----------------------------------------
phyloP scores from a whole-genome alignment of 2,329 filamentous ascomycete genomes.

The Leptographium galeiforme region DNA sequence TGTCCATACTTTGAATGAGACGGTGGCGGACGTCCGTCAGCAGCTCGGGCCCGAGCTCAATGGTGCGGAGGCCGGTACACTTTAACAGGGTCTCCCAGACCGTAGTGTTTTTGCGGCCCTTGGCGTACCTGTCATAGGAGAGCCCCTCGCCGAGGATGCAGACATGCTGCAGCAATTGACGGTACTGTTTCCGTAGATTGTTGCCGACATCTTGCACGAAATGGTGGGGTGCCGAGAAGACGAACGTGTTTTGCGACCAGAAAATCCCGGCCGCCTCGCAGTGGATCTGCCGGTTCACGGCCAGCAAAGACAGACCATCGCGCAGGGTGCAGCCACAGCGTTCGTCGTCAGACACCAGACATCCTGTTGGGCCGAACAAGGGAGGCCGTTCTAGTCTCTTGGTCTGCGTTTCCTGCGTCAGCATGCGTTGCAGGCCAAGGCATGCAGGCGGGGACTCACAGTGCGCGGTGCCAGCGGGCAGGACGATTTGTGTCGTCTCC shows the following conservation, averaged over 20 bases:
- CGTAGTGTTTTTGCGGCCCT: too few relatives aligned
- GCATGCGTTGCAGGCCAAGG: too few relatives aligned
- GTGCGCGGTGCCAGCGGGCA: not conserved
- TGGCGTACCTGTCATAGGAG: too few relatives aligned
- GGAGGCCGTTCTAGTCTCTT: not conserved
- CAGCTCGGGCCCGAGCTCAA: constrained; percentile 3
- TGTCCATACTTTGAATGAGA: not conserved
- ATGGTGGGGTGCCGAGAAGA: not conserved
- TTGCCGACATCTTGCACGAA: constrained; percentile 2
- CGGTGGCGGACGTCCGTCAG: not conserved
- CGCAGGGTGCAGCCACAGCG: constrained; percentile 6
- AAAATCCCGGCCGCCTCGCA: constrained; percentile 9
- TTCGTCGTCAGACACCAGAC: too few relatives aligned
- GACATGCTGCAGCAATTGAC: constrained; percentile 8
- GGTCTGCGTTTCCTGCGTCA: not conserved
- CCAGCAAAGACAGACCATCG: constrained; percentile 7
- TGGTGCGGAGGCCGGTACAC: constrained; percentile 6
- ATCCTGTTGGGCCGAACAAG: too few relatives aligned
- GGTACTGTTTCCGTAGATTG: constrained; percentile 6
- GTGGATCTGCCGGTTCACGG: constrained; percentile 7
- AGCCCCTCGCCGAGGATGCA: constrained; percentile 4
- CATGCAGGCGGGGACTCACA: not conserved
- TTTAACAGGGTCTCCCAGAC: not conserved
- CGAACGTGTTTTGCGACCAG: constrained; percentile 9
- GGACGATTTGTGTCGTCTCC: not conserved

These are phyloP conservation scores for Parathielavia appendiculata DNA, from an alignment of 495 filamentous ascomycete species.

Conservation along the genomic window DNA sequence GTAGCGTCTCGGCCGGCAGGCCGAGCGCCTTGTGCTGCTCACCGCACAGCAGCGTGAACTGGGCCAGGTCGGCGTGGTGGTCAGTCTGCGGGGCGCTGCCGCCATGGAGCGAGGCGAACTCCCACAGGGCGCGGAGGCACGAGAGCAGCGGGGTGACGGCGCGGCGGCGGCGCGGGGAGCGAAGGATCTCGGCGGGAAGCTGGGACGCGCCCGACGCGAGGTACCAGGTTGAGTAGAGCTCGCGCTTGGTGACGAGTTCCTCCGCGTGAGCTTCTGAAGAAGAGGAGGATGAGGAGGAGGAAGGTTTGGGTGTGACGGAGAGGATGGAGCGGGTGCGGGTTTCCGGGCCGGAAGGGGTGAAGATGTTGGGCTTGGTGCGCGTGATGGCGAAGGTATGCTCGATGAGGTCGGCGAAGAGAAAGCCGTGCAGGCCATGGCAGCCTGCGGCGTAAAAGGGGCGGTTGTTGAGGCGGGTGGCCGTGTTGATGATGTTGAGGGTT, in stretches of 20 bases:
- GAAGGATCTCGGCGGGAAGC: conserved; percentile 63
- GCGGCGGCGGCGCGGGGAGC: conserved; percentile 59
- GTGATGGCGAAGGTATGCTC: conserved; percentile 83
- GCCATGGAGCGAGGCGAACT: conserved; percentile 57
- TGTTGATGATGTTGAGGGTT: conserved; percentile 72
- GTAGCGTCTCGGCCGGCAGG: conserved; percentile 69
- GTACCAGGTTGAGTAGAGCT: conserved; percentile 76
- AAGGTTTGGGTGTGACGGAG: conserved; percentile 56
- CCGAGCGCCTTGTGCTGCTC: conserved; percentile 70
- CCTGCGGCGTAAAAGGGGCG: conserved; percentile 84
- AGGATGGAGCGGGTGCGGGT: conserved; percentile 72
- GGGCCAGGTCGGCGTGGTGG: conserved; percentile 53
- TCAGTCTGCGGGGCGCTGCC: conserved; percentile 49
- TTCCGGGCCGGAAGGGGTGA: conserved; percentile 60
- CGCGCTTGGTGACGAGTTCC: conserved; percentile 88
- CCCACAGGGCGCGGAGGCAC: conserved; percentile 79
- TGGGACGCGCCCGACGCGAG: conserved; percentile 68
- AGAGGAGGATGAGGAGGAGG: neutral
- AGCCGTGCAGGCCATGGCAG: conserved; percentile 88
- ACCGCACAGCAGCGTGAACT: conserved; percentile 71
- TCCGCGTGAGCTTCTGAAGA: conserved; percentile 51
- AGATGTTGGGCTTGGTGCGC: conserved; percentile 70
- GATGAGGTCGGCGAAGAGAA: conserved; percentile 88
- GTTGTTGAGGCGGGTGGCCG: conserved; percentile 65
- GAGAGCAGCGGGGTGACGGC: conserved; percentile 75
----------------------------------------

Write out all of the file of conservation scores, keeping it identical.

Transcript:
phyloP scores from a whole-genome alignment of 2,329 filamentous ascomycete genomes.

The Leptographium galeiforme region DNA sequence TGTCCATACTTTGAATGAGACGGTGGCGGACGTCCGTCAGCAGCTCGGGCCCGAGCTCAATGGTGCGGAGGCCGGTACACTTTAACAGGGTCTCCCAGACCGTAGTGTTTTTGCGGCCCTTGGCGTACCTGTCATAGGAGAGCCCCTCGCCGAGGATGCAGACATGCTGCAGCAATTGACGGTACTGTTTCCGTAGATTGTTGCCGACATCTTGCACGAAATGGTGGGGTGCCGAGAAGACGAACGTGTTTTGCGACCAGAAAATCCCGGCCGCCTCGCAGTGGATCTGCCGGTTCACGGCCAGCAAAGACAGACCATCGCGCAGGGTGCAGCCACAGCGTTCGTCGTCAGACACCAGACATCCTGTTGGGCCGAACAAGGGAGGCCGTTCTAGTCTCTTGGTCTGCGTTTCCTGCGTCAGCATGCGTTGCAGGCCAAGGCATGCAGGCGGGGACTCACAGTGCGCGGTGCCAGCGGGCAGGACGATTTGTGTCGTCTCC shows the following conservation, averaged over 20 bases:
- CGTAGTGTTTTTGCGGCCCT: too few relatives aligned
- GCATGCGTTGCAGGCCAAGG: too few relatives aligned
- GTGCGCGGTGCCAGCGGGCA: not conserved
- TGGCGTACCTGTCATAGGAG: too few relatives aligned
- GGAGGCCGTTCTAGTCTCTT: not conserved
- CAGCTCGGGCCCGAGCTCAA: constrained; percentile 3
- TGTCCATACTTTGAATGAGA: not conserved
- ATGGTGGGGTGCCGAGAAGA: not conserved
- TTGCCGACATCTTGCACGAA: constrained; percentile 2
- CGGTGGCGGACGTCCGTCAG: not conserved
- CGCAGGGTGCAGCCACAGCG: constrained; percentile 6
- AAAATCCCGGCCGCCTCGCA: constrained; percentile 9
- TTCGTCGTCAGACACCAGAC: too few relatives aligned
- GACATGCTGCAGCAATTGAC: constrained; percentile 8
- GGTCTGCGTTTCCTGCGTCA: not conserved
- CCAGCAAAGACAGACCATCG: constrained; percentile 7
- TGGTGCGGAGGCCGGTACAC: constrained; percentile 6
- ATCCTGTTGGGCCGAACAAG: too few relatives aligned
- GGTACTGTTTCCGTAGATTG: constrained; percentile 6
- GTGGATCTGCCGGTTCACGG: constrained; percentile 7
- AGCCCCTCGCCGAGGATGCA: constrained; percentile 4
- CATGCAGGCGGGGACTCACA: not conserved
- TTTAACAGGGTCTCCCAGAC: not conserved
- CGAACGTGTTTTGCGACCAG: constrained; percentile 9
- GGACGATTTGTGTCGTCTCC: not conserved

These are phyloP conservation scores for Parathielavia appendiculata DNA, from an alignment of 495 filamentous ascomycete species.

Conservation along the genomic window DNA sequence GTAGCGTCTCGGCCGGCAGGCCGAGCGCCTTGTGCTGCTCACCGCACAGCAGCGTGAACTGGGCCAGGTCGGCGTGGTGGTCAGTCTGCGGGGCGCTGCCGCCATGGAGCGAGGCGAACTCCCACAGGGCGCGGAGGCACGAGAGCAGCGGGGTGACGGCGCGGCGGCGGCGCGGGGAGCGAAGGATCTCGGCGGGAAGCTGGGACGCGCCCGACGCGAGGTACCAGGTTGAGTAGAGCTCGCGCTTGGTGACGAGTTCCTCCGCGTGAGCTTCTGAAGAAGAGGAGGATGAGGAGGAGGAAGGTTTGGGTGTGACGGAGAGGATGGAGCGGGTGCGGGTTTCCGGGCCGGAAGGGGTGAAGATGTTGGGCTTGGTGCGCGTGATGGCGAAGGTATGCTCGATGAGGTCGGCGAAGAGAAAGCCGTGCAGGCCATGGCAGCCTGCGGCGTAAAAGGGGCGGTTGTTGAGGCGGGTGGCCGTGTTGATGATGTTGAGGGTT, in stretches of 20 bases:
- GAAGGATCTCGGCGGGAAGC: conserved; percentile 63
- GCGGCGGCGGCGCGGGGAGC: conserved; percentile 59
- GTGATGGCGAAGGTATGCTC: conserved; percentile 83
- GCCATGGAGCGAGGCGAACT: conserved; percentile 57
- TGTTGATGATGTTGAGGGTT: conserved; percentile 72
- GTAGCGTCTCGGCCGGCAGG: conserved; percentile 69
- GTACCAGGTTGAGTAGAGCT: conserved; percentile 76
- AAGGTTTGGGTGTGACGGAG: conserved; percentile 56
- CCGAGCGCCTTGTGCTGCTC: conserved; percentile 70
- CCTGCGGCGTAAAAGGGGCG: conserved; percentile 84
- AGGATGGAGCGGGTGCGGGT: conserved; percentile 72
- GGGCCAGGTCGGCGTGGTGG: conserved; percentile 53
- TCAGTCTGCGGGGCGCTGCC: conserved; percentile 49
- TTCCGGGCCGGAAGGGGTGA: conserved; percentile 60
- CGCGCTTGGTGACGAGTTCC: conserved; percentile 88
- CCCACAGGGCGCGGAGGCAC: conserved; percentile 79
- TGGGACGCGCCCGACGCGAG: conserved; percentile 68
- AGAGGAGGATGAGGAGGAGG: neutral
- AGCCGTGCAGGCCATGGCAG: conserved; percentile 88
- ACCGCACAGCAGCGTGAACT: conserved; percentile 71
- TCCGCGTGAGCTTCTGAAGA: conserved; percentile 51
- AGATGTTGGGCTTGGTGCGC: conserved; percentile 70
- GATGAGGTCGGCGAAGAGAA: conserved; percentile 88
- GTTGTTGAGGCGGGTGGCCG: conserved; percentile 65
- GAGAGCAGCGGGGTGACGGC: conserved; percentile 75